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Morning Report: Credit is becoming harder to get for real estate


Vital Statistics:

Stocks are flattish this morning on no real news. Bonds and MBS are up small.

The upcoming week will contain housing data, with the FHFA House Price Data, Case-Shiller, the third revision of first quarter GDP and Personal Incomes / Outlays which will contain the PCE inflation number. Jerome Powell will also speak on Wednesday.

The regional bank crisis has had some effects on the homebuilding sector, according to research from the NAHB. Loans for land acquisition / development and spec single family construction have become more scarce. In multi-family the effect is even more pronounced. Multi-family construction has been hitting on all cylinders and the number of buildings with 5 or more units is at a record.

The regional bank contagion may be a factor in this, however I suspect declining real estate prices are the bigger component. Commercial real estate is particularly problematic, and this is probably the driver.

Jerome Powell’s comments last week pretty much stuck the fork in bets for rate cuts this year. While the comments didn’t impact the July futures all that much, the December futures now predict that the Fed Funds rate at the end of the year will be 25 basis points higher than it is now. Interestingly, they are not predicting the two hikes that the dot plot predicted.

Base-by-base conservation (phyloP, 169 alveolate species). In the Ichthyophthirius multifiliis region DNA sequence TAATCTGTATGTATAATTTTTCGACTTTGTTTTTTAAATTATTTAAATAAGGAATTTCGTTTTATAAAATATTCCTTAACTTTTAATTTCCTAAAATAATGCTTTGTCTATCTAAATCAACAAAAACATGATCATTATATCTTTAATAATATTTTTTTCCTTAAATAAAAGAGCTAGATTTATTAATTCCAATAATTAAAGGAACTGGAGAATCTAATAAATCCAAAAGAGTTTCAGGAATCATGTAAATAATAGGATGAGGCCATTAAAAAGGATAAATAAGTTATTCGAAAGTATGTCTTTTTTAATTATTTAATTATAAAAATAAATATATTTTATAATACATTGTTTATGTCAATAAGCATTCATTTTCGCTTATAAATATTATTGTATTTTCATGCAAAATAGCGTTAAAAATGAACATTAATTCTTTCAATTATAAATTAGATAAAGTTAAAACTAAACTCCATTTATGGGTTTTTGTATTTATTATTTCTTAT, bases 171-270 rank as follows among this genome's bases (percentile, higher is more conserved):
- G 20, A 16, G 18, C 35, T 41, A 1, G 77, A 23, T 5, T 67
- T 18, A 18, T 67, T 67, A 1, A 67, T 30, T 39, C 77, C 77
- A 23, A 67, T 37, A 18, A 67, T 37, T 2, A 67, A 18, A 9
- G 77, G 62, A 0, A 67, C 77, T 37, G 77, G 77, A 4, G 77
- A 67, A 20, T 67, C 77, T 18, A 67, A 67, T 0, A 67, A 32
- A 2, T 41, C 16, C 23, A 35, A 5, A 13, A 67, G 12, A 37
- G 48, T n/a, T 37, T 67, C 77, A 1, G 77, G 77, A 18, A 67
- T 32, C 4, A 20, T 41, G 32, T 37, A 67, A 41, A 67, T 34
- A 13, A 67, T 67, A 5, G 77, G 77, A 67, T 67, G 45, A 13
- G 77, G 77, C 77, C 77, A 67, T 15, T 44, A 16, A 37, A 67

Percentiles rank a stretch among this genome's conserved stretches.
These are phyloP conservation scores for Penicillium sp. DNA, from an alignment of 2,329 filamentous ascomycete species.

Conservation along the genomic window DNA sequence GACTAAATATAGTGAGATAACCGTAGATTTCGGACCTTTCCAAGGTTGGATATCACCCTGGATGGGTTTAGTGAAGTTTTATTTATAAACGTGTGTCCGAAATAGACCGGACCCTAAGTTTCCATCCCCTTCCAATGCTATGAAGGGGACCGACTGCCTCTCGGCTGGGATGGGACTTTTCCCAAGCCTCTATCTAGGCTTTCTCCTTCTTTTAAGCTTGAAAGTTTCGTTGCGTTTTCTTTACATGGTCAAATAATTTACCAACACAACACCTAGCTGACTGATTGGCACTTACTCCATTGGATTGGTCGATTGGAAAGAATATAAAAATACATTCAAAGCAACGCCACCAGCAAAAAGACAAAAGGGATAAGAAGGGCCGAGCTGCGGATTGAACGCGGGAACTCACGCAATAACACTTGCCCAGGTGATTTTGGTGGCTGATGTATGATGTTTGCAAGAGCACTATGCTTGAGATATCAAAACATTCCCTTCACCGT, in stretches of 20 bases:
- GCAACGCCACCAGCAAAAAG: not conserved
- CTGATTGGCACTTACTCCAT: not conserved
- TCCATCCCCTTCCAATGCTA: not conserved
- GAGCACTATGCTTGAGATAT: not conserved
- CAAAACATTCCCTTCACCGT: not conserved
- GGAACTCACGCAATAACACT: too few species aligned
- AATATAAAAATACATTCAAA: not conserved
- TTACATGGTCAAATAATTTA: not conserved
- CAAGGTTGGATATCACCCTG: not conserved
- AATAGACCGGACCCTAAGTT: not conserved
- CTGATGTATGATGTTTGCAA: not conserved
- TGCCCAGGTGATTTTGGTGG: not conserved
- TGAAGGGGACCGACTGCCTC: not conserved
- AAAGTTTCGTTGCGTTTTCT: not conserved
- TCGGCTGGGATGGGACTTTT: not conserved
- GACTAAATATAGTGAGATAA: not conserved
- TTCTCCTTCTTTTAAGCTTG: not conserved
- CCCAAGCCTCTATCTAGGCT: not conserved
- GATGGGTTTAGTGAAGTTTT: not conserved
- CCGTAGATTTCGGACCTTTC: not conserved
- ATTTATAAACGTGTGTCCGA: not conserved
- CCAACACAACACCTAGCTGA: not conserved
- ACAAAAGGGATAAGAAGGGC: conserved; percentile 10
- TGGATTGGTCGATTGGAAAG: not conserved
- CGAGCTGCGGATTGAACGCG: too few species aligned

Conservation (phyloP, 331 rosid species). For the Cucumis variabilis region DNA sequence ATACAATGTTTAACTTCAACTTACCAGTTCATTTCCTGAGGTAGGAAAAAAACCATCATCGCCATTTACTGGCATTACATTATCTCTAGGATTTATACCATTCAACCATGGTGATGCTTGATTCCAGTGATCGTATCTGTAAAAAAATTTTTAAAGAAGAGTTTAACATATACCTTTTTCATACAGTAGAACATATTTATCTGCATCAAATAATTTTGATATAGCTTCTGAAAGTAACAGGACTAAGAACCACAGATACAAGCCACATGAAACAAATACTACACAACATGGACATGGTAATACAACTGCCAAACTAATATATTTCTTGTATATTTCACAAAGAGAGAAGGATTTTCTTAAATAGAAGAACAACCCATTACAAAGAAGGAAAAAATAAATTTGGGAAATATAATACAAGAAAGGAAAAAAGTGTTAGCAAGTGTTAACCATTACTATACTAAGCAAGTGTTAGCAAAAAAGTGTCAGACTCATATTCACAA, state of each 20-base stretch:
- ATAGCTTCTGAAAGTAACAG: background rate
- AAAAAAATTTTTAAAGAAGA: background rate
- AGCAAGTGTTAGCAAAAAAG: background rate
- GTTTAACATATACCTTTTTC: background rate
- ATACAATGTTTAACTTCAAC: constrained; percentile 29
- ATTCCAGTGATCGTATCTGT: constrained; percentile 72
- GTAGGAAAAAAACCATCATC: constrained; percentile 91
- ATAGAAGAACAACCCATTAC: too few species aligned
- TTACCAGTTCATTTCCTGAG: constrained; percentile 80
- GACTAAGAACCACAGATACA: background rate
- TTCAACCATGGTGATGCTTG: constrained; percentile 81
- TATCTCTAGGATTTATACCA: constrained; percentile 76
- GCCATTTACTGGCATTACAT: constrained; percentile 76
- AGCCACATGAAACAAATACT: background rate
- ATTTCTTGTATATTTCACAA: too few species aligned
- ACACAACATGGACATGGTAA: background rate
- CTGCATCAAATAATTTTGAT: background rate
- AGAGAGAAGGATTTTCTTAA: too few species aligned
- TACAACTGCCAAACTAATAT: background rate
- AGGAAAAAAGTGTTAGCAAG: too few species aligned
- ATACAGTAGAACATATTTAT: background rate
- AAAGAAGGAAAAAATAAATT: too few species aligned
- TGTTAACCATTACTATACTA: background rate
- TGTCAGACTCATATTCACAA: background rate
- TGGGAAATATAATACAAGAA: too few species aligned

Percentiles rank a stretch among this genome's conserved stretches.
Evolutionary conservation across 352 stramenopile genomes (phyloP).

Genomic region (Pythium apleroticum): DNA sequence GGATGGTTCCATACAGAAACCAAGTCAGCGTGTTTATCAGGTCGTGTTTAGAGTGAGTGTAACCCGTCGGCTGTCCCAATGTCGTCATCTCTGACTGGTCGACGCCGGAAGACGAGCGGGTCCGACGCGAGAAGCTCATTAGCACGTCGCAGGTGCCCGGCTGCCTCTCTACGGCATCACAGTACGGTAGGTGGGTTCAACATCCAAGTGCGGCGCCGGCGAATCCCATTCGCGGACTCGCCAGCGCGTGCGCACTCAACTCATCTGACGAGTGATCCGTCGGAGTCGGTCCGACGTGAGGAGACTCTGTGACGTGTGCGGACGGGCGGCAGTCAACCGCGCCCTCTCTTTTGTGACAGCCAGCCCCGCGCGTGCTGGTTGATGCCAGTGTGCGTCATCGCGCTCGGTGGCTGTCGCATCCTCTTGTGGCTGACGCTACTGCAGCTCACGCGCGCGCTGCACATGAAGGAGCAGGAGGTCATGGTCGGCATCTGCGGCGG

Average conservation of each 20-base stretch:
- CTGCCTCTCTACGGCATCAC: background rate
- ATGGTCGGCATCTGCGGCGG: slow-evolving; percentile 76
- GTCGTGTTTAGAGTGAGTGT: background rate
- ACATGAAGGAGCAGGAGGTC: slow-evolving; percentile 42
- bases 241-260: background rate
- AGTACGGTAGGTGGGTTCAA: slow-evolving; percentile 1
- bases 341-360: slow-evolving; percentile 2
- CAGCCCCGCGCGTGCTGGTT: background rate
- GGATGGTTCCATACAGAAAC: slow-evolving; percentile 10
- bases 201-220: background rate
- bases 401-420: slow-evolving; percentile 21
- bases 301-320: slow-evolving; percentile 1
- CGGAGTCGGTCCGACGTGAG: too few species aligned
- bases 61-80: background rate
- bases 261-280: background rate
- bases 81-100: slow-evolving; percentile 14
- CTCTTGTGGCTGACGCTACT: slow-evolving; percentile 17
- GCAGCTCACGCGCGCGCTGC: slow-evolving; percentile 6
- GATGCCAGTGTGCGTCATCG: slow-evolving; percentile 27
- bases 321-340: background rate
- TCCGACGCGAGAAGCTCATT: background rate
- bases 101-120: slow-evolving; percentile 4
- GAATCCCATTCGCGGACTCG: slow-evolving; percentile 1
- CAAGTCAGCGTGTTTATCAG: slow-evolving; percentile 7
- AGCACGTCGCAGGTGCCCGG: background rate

It wasn’t that long ago, that the futures were handicapping a Fed Funds rate around 4.5%. The Fed has instituted a drastic tightening policy, the likes of which we haven’t seen in 40 years. Historically tacking on 500 basis points of tightening would cause a recession, and we simply haven’t seen one yet.

Why haven’t we seen a recession yet? The biggest reason is the labor market, which has remained remarkably resilient. Companies had a difficult time finding workers during the COVID-19 pandemic and are probably reluctant to let them go. Second, companies took advantage of low rates to refinance their existing debt, and now they are paying rates that are pretty much close to the inflation rate. This is the equivalent of free money. And don’t forget the government has been handing out money like candy since COVID began and that spigot will eventually get turned off one way or another.

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